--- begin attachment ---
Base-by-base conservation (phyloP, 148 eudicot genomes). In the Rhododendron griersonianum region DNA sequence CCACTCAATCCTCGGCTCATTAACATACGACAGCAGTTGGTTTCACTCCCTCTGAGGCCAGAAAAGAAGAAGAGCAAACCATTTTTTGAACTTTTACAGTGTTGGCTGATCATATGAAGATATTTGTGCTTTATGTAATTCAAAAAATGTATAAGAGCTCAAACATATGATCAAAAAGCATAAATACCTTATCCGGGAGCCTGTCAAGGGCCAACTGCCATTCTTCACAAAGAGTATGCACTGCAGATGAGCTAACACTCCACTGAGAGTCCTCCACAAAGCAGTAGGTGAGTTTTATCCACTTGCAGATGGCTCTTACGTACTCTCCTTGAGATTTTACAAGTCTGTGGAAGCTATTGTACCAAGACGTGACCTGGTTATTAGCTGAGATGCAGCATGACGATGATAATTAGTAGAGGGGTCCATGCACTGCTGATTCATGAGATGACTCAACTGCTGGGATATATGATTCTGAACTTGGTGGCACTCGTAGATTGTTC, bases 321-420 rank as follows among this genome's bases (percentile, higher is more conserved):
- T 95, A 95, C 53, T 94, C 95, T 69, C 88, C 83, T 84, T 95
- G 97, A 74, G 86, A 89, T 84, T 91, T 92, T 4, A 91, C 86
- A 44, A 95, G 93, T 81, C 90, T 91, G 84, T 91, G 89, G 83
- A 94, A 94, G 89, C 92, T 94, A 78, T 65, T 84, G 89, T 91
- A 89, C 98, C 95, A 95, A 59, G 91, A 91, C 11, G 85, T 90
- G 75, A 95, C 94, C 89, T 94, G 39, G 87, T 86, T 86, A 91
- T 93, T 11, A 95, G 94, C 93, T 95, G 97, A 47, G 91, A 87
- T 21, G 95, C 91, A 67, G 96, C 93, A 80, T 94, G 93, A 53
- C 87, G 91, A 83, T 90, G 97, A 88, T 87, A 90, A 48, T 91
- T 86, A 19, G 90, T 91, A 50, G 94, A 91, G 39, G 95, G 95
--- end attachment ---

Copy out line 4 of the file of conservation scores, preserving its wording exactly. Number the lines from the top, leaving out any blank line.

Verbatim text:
- A 44, A 95, G 93, T 81, C 90, T 91, G 84, T 91, G 89, G 83